ATHENS -- For all the adoration heaped upon Georgia’s defense and its cavalcade of all-star players this season, it hasn’t been all that good at the one thing considered a cornerstone of being great – stopping the run.
The fact is, the Bulldogs exited the 2012 regular season ranked among the bottom third in the nation in rush defense. They’ve given up an averaged 177.77 yards per game, which is 77th among 120 FBS teams.
Most notably, the last time we saw it in action, the Georgia defense gave up 350 yards on the ground to Alabama in the SEC Championship. For all the debate about whether the Bulldogs should have spiked the ball or not in the closing seconds, it could be argued the inability to stop the run is the reason they lost the game 32-28.
“Some of it was just wrapping them up better,” Georgia coach Mark Richt said of the Alabama debacle. “I told them going in, ‘You’re not going to be able to knock these guys down. You might knock them down a time or two, but if your goal is to just knock them down, you’re not going to be able to do it. You’re going to get embarrassed. You’ve got to wrap up and run your feet until you get them on the ground.’”
That didn’t happen. Eddie Lacy rushed for 181 yards and T.J. Yeldon for 153. And most of the Crimson Tide’s production came between the tackles. Linebackers Alec Ogletree and Mike Gillard were unable to bring the down their backs at the point of contact and safeties Bacarri Rambo and Shawn Williams spent more time unsuccessfully trying to snatch away the football than stopping the Bama’s backs progress.
The Alabama game continued a disturbing trend toward the end of the season. It was the third game in a row in which the Bulldogs gave up 300 or more yards rushing. Including contests against triple-option specialists Georgia Southern (302 yards) and Georgia Tech (306), Georgia gave up 958 yards rushing during that stretch. It came on an average of 58.6 attempts and 5.4 yards per carry.
“It is surprising considering how well we did last year in the run game and having most of the guys back,” said senior linebacker Christian Robinson, one of 10 starters back for a defense that finished 11th in the nation against the run in 2011 (101.21 ypg). “We just gave up too many big plays, too many big runs. Those factor into why it may look so bad. But we should have been better and we have to be better in this last one.”
Enter Nebraska. The Bulldogs’ opponent in the Jan. 1 Capital One Bowl in Orlando comes into the game ranked eighth in the nation in rushing (254.5 ypg). The Cornhuskers are led by sophomore running back Ameer Abdullah ( 1,089 yards, 8 touchdowns) and dual-threat quarterback Taylor Martinez (973, 10). Both players are averaging more than five yards a carry.
The Bulldogs are a double-digit favorite over Nebraska. But if they’re not able to control the Cornhuskers’ rushing attack, they could be in trouble.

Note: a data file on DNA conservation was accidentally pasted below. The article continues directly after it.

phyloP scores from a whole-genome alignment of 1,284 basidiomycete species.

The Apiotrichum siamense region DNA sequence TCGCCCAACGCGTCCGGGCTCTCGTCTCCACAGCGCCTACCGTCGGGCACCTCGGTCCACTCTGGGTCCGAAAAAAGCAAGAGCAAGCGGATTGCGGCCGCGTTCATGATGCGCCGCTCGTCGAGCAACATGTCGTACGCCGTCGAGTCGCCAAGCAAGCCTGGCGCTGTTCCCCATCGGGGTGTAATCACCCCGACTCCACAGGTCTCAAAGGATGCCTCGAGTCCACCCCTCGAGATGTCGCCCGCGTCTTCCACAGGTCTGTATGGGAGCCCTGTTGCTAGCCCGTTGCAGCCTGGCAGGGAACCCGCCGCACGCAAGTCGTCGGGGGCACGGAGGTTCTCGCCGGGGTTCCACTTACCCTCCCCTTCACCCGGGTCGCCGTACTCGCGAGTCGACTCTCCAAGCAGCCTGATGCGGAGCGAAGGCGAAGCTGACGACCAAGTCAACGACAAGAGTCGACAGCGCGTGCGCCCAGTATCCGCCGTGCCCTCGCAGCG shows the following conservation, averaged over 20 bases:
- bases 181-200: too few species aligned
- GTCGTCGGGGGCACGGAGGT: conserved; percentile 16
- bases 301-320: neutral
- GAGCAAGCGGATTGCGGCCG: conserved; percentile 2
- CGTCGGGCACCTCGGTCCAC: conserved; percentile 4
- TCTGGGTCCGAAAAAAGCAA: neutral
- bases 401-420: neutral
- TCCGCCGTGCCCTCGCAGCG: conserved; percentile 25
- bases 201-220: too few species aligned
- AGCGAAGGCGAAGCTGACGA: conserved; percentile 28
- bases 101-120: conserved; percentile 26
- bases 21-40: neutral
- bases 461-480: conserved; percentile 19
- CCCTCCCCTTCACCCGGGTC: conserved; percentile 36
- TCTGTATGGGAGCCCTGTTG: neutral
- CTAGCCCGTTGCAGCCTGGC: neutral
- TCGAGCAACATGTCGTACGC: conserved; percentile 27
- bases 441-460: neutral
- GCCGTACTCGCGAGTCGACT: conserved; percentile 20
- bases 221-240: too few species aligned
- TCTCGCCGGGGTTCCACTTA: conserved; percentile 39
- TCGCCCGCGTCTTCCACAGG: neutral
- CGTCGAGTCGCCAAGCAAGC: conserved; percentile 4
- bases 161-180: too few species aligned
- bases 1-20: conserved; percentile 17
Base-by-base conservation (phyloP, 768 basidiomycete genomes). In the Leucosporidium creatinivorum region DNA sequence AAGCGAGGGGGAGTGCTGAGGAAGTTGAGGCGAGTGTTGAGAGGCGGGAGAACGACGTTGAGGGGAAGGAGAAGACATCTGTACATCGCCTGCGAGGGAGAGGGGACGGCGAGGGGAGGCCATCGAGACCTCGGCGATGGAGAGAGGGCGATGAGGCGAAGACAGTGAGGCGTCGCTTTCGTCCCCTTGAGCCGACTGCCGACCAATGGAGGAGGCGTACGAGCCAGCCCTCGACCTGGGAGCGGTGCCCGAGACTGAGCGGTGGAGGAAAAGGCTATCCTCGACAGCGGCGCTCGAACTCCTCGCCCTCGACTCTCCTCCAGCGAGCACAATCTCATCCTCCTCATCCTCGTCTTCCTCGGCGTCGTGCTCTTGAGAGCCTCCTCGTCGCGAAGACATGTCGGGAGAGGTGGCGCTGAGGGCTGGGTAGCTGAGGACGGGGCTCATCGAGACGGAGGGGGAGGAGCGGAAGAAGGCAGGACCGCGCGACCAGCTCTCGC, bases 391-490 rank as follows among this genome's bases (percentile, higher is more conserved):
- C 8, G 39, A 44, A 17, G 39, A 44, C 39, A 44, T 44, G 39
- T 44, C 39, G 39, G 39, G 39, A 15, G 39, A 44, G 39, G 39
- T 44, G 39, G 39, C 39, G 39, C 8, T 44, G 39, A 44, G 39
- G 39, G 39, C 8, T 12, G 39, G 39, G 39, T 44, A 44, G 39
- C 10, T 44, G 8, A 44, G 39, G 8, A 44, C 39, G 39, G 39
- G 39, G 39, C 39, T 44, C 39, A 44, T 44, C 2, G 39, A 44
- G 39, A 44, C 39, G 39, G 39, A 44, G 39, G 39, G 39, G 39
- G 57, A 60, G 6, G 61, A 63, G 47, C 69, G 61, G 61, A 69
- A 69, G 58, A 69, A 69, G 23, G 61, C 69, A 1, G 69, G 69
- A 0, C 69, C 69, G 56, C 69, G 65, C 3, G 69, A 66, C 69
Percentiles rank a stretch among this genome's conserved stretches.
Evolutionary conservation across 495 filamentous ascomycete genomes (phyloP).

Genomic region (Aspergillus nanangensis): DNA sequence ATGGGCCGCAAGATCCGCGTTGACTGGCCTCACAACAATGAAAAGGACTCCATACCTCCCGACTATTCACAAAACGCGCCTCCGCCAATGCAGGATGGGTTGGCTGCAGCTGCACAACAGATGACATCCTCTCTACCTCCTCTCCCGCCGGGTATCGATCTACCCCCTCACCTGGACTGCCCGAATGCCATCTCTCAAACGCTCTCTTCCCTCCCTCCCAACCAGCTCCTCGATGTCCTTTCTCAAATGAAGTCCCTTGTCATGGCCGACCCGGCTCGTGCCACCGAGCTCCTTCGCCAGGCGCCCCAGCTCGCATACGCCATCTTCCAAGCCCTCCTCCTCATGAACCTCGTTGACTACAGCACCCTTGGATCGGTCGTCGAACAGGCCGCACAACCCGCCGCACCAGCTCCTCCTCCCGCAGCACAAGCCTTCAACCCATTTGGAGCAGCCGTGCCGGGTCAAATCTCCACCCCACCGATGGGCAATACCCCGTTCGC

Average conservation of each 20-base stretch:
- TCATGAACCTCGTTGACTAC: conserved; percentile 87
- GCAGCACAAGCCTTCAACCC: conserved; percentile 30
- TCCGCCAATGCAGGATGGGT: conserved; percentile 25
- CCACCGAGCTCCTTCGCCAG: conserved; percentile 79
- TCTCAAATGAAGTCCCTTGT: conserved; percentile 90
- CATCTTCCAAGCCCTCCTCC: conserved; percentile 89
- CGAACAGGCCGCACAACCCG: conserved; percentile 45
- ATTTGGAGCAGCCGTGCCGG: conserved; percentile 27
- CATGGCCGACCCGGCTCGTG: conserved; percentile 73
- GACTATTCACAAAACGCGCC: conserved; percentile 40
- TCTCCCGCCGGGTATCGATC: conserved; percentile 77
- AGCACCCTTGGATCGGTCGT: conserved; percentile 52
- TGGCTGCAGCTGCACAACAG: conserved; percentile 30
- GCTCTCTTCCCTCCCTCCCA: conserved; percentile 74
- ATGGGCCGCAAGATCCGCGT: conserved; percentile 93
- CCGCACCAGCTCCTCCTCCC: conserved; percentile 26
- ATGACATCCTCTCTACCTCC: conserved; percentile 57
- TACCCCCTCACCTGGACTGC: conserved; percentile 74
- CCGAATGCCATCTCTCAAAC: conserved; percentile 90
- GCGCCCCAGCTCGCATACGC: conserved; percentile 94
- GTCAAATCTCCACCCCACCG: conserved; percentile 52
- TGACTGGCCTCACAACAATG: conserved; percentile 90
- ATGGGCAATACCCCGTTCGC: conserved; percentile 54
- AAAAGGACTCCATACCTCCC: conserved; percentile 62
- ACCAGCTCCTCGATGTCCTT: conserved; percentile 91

“Personally, I don’t think we need to do different,” senior linebacker Mike Gilliard said. “We just need to go out there and continue to do what we’re doing. I have 110 percent, complete faith in our defense against the run. I don’t think we need to change anything. Just keep doing what we’ve been doing, everybody run to the ball and play fundamental, sound football and we’ll be all right.”
Gilliard’s attitude reflects that of defensive coordinator Todd Grantham, who insisted he’s not disappointed in the Bulldogs’ run defense this season.
Grantham said Georgia’s stats against the rush are a bit “skewed.” He called the games against Georgia Southern and Georgia Tech “irrelevant” due to the unique nature of their schemes. And the Bulldogs played their first four games without two of their better run defenders in Ogletree and Rambo, who were suspended.
“We were pretty low in points allowed this year,” Grantham said. “As a matter of fact, lower than we were last year. That’s really more important than anything. We got to the SEC championship game two years in a row. To me those things are more important than stats.”
Georgia did have a few run-stuffing efforts. Missouri managed just 102 yards on the ground, Vanderbilt just 106 and neither Florida (75), Ole Miss (46) nor Auburn (57) managed.
“Certain games we do well and other times we don’t do what we need to,” Robinson said. “We need to be more consistent.”
The Alabama game exposed one of the Bulldogs’ weaknesses, which is depth along the defensive line. For all the accolades John Jenkins, Kwame Geathers and Garrison Smith have received this season, the drop off was pretty steep behind them. Ray Drew, Cornelius Washington and Mike Thornton are good athletes but are undersized when it comes to defending smash-mouth football. As a result, Jenkins, Geathers and Smith played nearly every snap of the Alabama game.
“I thought we got tired at the end of the game,” Grantham said. “I think we’ve got to continue to work and develop some depth. I think if we do that they’ll be fine.”
Georgia hopes to address that through recruiting and up-and-coming players such as redshirted noseguard John Taylor. In the meantime, they’ll have to go with what they’ve got versus the ‘Huskers.
“I think we could have done a whole lot of things better this season,” All-American outside linebacker Jarvis Jones said. “I think we could have played the run better; I think we could’ve played the pass better. I think if we eliminate the big play from Alabama at the end of the third quarter or beginning of the fourth or whatever it was, I think we shut the game out right there.
“It’s just small things, discipline things, we’ve got to work on going into this bowl game. I think if we take care of that, I think we’ll be fine.”